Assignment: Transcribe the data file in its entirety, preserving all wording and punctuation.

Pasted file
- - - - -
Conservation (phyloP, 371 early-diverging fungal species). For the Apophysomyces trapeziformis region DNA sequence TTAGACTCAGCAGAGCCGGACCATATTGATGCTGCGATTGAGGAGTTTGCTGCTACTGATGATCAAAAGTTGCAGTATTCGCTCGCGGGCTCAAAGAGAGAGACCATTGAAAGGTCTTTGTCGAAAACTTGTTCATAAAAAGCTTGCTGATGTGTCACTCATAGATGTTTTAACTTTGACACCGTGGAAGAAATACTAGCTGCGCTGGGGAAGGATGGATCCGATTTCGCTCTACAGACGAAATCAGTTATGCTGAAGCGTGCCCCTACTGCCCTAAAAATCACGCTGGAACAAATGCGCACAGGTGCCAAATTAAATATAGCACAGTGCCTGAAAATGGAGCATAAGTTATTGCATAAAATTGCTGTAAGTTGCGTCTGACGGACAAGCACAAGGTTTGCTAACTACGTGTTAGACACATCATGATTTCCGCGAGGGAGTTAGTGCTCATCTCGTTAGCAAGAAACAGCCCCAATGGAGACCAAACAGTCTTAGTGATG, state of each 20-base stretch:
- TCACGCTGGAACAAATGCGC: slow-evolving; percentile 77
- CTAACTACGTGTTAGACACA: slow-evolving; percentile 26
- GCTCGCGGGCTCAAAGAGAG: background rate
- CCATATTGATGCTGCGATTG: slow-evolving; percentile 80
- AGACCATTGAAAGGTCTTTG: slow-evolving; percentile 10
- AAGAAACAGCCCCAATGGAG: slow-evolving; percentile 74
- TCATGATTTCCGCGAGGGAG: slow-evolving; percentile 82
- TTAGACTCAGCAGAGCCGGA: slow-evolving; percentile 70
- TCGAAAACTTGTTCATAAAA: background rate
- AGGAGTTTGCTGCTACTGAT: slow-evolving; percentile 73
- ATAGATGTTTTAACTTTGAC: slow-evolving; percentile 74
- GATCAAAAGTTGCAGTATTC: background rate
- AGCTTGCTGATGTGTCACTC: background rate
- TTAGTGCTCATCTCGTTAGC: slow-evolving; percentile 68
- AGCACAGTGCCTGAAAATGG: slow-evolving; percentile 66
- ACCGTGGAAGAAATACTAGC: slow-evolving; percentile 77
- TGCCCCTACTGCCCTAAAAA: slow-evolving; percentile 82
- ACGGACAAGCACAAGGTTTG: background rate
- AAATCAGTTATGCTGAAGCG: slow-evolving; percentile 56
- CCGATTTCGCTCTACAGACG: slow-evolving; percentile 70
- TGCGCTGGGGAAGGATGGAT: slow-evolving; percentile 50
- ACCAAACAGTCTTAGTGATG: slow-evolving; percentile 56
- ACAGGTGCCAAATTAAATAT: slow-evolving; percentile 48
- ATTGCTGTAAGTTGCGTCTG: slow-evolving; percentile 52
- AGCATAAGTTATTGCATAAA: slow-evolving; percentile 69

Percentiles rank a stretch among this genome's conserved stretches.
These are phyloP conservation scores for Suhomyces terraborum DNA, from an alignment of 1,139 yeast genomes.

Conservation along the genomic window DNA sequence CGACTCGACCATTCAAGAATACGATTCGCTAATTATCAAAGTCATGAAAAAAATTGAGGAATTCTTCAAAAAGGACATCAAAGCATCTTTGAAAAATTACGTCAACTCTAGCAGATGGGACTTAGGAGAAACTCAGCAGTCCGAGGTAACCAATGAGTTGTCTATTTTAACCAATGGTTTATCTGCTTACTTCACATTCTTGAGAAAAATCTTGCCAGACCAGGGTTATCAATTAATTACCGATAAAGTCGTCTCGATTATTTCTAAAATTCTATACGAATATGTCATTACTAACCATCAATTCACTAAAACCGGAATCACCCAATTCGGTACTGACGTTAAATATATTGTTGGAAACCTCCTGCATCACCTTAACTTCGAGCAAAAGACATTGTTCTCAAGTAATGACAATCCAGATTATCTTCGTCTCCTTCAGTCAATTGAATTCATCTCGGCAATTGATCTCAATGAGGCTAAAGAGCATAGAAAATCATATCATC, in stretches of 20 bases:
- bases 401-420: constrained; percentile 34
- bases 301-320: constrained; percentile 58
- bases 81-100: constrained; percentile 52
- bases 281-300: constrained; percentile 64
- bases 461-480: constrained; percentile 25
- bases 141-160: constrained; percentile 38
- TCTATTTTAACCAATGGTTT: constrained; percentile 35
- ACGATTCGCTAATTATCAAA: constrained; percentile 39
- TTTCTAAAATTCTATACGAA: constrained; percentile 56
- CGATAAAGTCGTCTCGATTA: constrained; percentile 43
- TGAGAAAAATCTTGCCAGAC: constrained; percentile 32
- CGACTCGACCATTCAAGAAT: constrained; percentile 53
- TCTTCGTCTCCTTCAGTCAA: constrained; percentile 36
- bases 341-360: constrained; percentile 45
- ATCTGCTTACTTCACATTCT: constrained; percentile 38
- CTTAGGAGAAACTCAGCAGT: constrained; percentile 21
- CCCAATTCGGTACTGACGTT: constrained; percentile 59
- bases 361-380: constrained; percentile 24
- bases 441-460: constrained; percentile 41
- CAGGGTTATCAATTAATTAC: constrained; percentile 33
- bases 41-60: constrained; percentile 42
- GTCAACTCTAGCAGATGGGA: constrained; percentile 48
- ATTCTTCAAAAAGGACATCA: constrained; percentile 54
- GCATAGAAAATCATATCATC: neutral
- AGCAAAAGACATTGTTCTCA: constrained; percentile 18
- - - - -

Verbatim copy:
Conservation (phyloP, 371 early-diverging fungal species). For the Apophysomyces trapeziformis region DNA sequence TTAGACTCAGCAGAGCCGGACCATATTGATGCTGCGATTGAGGAGTTTGCTGCTACTGATGATCAAAAGTTGCAGTATTCGCTCGCGGGCTCAAAGAGAGAGACCATTGAAAGGTCTTTGTCGAAAACTTGTTCATAAAAAGCTTGCTGATGTGTCACTCATAGATGTTTTAACTTTGACACCGTGGAAGAAATACTAGCTGCGCTGGGGAAGGATGGATCCGATTTCGCTCTACAGACGAAATCAGTTATGCTGAAGCGTGCCCCTACTGCCCTAAAAATCACGCTGGAACAAATGCGCACAGGTGCCAAATTAAATATAGCACAGTGCCTGAAAATGGAGCATAAGTTATTGCATAAAATTGCTGTAAGTTGCGTCTGACGGACAAGCACAAGGTTTGCTAACTACGTGTTAGACACATCATGATTTCCGCGAGGGAGTTAGTGCTCATCTCGTTAGCAAGAAACAGCCCCAATGGAGACCAAACAGTCTTAGTGATG, state of each 20-base stretch:
- TCACGCTGGAACAAATGCGC: slow-evolving; percentile 77
- CTAACTACGTGTTAGACACA: slow-evolving; percentile 26
- GCTCGCGGGCTCAAAGAGAG: background rate
- CCATATTGATGCTGCGATTG: slow-evolving; percentile 80
- AGACCATTGAAAGGTCTTTG: slow-evolving; percentile 10
- AAGAAACAGCCCCAATGGAG: slow-evolving; percentile 74
- TCATGATTTCCGCGAGGGAG: slow-evolving; percentile 82
- TTAGACTCAGCAGAGCCGGA: slow-evolving; percentile 70
- TCGAAAACTTGTTCATAAAA: background rate
- AGGAGTTTGCTGCTACTGAT: slow-evolving; percentile 73
- ATAGATGTTTTAACTTTGAC: slow-evolving; percentile 74
- GATCAAAAGTTGCAGTATTC: background rate
- AGCTTGCTGATGTGTCACTC: background rate
- TTAGTGCTCATCTCGTTAGC: slow-evolving; percentile 68
- AGCACAGTGCCTGAAAATGG: slow-evolving; percentile 66
- ACCGTGGAAGAAATACTAGC: slow-evolving; percentile 77
- TGCCCCTACTGCCCTAAAAA: slow-evolving; percentile 82
- ACGGACAAGCACAAGGTTTG: background rate
- AAATCAGTTATGCTGAAGCG: slow-evolving; percentile 56
- CCGATTTCGCTCTACAGACG: slow-evolving; percentile 70
- TGCGCTGGGGAAGGATGGAT: slow-evolving; percentile 50
- ACCAAACAGTCTTAGTGATG: slow-evolving; percentile 56
- ACAGGTGCCAAATTAAATAT: slow-evolving; percentile 48
- ATTGCTGTAAGTTGCGTCTG: slow-evolving; percentile 52
- AGCATAAGTTATTGCATAAA: slow-evolving; percentile 69

Percentiles rank a stretch among this genome's conserved stretches.
These are phyloP conservation scores for Suhomyces terraborum DNA, from an alignment of 1,139 yeast genomes.

Conservation along the genomic window DNA sequence CGACTCGACCATTCAAGAATACGATTCGCTAATTATCAAAGTCATGAAAAAAATTGAGGAATTCTTCAAAAAGGACATCAAAGCATCTTTGAAAAATTACGTCAACTCTAGCAGATGGGACTTAGGAGAAACTCAGCAGTCCGAGGTAACCAATGAGTTGTCTATTTTAACCAATGGTTTATCTGCTTACTTCACATTCTTGAGAAAAATCTTGCCAGACCAGGGTTATCAATTAATTACCGATAAAGTCGTCTCGATTATTTCTAAAATTCTATACGAATATGTCATTACTAACCATCAATTCACTAAAACCGGAATCACCCAATTCGGTACTGACGTTAAATATATTGTTGGAAACCTCCTGCATCACCTTAACTTCGAGCAAAAGACATTGTTCTCAAGTAATGACAATCCAGATTATCTTCGTCTCCTTCAGTCAATTGAATTCATCTCGGCAATTGATCTCAATGAGGCTAAAGAGCATAGAAAATCATATCATC, in stretches of 20 bases:
- bases 401-420: constrained; percentile 34
- bases 301-320: constrained; percentile 58
- bases 81-100: constrained; percentile 52
- bases 281-300: constrained; percentile 64
- bases 461-480: constrained; percentile 25
- bases 141-160: constrained; percentile 38
- TCTATTTTAACCAATGGTTT: constrained; percentile 35
- ACGATTCGCTAATTATCAAA: constrained; percentile 39
- TTTCTAAAATTCTATACGAA: constrained; percentile 56
- CGATAAAGTCGTCTCGATTA: constrained; percentile 43
- TGAGAAAAATCTTGCCAGAC: constrained; percentile 32
- CGACTCGACCATTCAAGAAT: constrained; percentile 53
- TCTTCGTCTCCTTCAGTCAA: constrained; percentile 36
- bases 341-360: constrained; percentile 45
- ATCTGCTTACTTCACATTCT: constrained; percentile 38
- CTTAGGAGAAACTCAGCAGT: constrained; percentile 21
- CCCAATTCGGTACTGACGTT: constrained; percentile 59
- bases 361-380: constrained; percentile 24
- bases 441-460: constrained; percentile 41
- CAGGGTTATCAATTAATTAC: constrained; percentile 33
- bases 41-60: constrained; percentile 42
- GTCAACTCTAGCAGATGGGA: constrained; percentile 48
- ATTCTTCAAAAAGGACATCA: constrained; percentile 54
- GCATAGAAAATCATATCATC: neutral
- AGCAAAAGACATTGTTCTCA: constrained; percentile 18